I laser welded on 14k yellow gold wire to act as the new prongs for the pink tourmaline. I hit the seam a few times with a strong beam at 0.3mm then opened up the beam to 0.9mm where it literally shines the surface. Very little polishing required. I covered the blue sapphire with a putty that watch makers use to remove finger prints and dust from inside a watch dial and crystal after being worked on. The putty helps protect the stone from any stray laser light as I was welding the prong with the stone still in the head.
When we moved our store to the new location years ago, we wanted the work shop to be visible from the show room. It is a great bonus for us bench jewelers because we get to see all the action. The down side is that we have to keep our shop area and benches a lot cleaner and more clutter free. (A very tough job for goldsmiths.). Our shop and show room are partitioned by two large windows to keep the noise level down.
We are majorly spoiled with really nice work benches. They have lots of drawers and great features. The center point of the bench is the GRS benchmate system. I am a huge fan of it. It offers a lot of flexibility of working on pieces of different needs. We bought micro motors for our rotary tools mainly for visual purposes. This was to avoid having the hanging flex shaft motors. I have really fell in love with the light weight hand pieces and the added dexterity gained by losing the semi-ridged flex shaft. One of my favorite add-ons is the LED light that floods under the bench for WHEN, not IF, I drop a stone.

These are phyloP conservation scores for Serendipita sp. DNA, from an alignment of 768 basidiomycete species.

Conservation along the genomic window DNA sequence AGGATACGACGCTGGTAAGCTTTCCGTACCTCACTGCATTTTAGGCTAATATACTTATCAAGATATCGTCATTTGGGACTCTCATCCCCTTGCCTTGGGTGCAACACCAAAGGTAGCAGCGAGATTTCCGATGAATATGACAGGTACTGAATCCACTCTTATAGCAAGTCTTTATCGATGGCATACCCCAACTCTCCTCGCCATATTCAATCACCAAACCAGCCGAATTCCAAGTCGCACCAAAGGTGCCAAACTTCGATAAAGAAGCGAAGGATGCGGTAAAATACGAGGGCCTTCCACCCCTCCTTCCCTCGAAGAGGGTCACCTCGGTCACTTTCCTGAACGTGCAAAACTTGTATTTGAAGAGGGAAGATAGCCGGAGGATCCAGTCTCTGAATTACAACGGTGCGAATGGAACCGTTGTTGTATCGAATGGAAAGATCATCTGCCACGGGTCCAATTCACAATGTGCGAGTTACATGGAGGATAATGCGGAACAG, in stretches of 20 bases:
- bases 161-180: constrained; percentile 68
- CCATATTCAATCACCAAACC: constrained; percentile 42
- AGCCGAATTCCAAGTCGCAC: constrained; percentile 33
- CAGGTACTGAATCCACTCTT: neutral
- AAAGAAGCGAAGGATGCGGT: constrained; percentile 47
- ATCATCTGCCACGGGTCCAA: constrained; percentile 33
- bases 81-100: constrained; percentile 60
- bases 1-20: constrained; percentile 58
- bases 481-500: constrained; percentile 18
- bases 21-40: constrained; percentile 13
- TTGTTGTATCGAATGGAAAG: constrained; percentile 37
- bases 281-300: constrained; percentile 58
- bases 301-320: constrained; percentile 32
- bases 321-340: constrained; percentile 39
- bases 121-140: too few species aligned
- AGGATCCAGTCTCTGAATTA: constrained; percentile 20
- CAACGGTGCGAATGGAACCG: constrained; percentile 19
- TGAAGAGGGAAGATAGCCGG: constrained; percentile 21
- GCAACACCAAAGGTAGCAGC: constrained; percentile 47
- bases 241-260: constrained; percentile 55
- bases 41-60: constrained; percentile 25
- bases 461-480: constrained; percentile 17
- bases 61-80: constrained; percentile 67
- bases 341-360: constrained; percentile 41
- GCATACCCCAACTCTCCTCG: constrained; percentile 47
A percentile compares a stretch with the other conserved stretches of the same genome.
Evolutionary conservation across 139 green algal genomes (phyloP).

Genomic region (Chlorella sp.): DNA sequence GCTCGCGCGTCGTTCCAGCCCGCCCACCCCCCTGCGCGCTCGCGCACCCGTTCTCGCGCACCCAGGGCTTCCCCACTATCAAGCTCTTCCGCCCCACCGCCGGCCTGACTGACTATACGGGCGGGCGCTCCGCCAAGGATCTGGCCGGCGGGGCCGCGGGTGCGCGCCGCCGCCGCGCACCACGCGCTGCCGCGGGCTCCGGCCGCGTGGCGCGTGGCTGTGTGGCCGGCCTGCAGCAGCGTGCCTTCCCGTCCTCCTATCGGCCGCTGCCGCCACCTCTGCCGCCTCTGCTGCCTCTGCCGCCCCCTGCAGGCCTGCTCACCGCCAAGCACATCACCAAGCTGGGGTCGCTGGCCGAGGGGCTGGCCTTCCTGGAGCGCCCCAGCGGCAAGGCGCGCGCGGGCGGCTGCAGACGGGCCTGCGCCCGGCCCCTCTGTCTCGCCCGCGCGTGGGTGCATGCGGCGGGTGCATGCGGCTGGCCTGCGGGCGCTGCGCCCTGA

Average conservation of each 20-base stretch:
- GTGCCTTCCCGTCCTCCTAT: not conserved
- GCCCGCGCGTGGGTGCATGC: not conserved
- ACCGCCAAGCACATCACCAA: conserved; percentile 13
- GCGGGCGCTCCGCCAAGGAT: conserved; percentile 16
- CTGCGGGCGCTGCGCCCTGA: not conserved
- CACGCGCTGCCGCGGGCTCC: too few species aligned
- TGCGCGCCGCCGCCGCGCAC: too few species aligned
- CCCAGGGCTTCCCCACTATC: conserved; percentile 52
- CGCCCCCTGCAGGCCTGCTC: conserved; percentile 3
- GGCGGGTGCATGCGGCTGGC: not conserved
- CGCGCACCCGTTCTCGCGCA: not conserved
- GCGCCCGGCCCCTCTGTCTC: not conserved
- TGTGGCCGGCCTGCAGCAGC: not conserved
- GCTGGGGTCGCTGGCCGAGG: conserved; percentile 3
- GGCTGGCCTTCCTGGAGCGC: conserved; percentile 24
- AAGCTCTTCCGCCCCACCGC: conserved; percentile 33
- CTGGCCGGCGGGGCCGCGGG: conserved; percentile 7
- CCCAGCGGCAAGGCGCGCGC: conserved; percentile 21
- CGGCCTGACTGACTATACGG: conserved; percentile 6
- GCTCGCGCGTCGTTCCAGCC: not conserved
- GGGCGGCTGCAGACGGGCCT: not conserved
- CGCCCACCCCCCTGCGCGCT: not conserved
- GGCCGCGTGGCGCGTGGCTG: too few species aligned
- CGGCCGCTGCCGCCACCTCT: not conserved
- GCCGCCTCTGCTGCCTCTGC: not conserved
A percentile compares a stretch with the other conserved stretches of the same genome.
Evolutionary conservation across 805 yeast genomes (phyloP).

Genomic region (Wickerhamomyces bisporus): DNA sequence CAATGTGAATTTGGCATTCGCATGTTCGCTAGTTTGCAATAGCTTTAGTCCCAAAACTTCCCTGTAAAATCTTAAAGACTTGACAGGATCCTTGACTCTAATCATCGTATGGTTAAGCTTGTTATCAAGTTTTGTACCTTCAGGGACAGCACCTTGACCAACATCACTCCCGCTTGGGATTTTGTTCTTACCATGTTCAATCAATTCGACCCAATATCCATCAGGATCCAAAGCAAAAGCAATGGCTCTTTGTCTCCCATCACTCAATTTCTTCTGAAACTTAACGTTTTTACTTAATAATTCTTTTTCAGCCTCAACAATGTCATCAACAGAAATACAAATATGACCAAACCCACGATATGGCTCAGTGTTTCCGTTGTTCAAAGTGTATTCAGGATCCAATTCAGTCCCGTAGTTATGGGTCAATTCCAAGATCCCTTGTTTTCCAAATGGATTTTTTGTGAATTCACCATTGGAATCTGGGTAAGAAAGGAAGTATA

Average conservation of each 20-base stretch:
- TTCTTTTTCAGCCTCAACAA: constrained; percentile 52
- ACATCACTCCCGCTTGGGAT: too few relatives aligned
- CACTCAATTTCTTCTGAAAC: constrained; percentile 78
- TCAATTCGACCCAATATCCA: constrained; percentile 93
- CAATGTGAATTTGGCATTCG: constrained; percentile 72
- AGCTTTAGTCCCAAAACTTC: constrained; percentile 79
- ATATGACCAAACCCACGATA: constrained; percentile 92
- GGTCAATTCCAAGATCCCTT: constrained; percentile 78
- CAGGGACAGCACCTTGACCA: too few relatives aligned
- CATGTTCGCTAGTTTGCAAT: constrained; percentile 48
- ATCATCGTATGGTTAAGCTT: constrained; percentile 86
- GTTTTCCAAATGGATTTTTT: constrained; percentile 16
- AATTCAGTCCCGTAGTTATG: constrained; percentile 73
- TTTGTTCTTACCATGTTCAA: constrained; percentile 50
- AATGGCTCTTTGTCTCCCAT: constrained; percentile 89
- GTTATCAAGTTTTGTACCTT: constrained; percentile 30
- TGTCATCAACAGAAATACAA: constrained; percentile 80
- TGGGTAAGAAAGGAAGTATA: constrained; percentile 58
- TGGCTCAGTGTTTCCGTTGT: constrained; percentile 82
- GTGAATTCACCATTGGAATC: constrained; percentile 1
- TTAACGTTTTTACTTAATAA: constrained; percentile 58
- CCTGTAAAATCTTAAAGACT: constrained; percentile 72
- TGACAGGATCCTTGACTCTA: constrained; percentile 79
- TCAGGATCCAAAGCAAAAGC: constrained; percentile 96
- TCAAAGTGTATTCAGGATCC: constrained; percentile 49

We have lots of storage. We have kitchen cabinets on the back wall for loose stones, chemicals, findings and findings books etc.and a large counter top for our shop tools: Magnetic tumbler, rolling mill, mold vulcanizer, engraving machines, shank bender, band stretcher, microscope, scales etc.
My favorite new tool is our laser welder. We can do repairs that was never possible before with traditional methods. I will do future blog posts featuring repairs done with the laser. We retired our standard jewelers benches to our unexposed shop room right next to the bench room and use them for a dedicated wax carving bench and emergency bench use.
This story is one of the many reasons I love my job. Two sisters came into the story with jewelry from their recently deceased mother. They were required to get an appraisal of the all the jewelry so it could be divided up fairly amount the siblings. The two sisters were really in a bind because both of them wanted their mother’s favorite ring that she wore all the time, but didn’t want to fight about it. It was a delicate white gold, ruby eternity band. To make things even worst, from a bench jeweler’s perspective, the ring would have to sized up if either sister got their wish. Sizing an eternity band (where the stones go continually all the way around the ring) is a very tough, if not impossible job. My suggestion was to cut the ring in two pieces and make two pendants out of the pieces, one for each of them. Not only would the delicate ring hold up much longer as a pendant, I would not have to perform a nightmare sizing job, and the sisters could both cherish the memory of their mother in a new and meaningful piece of jewelry. Oh, the power of the cross.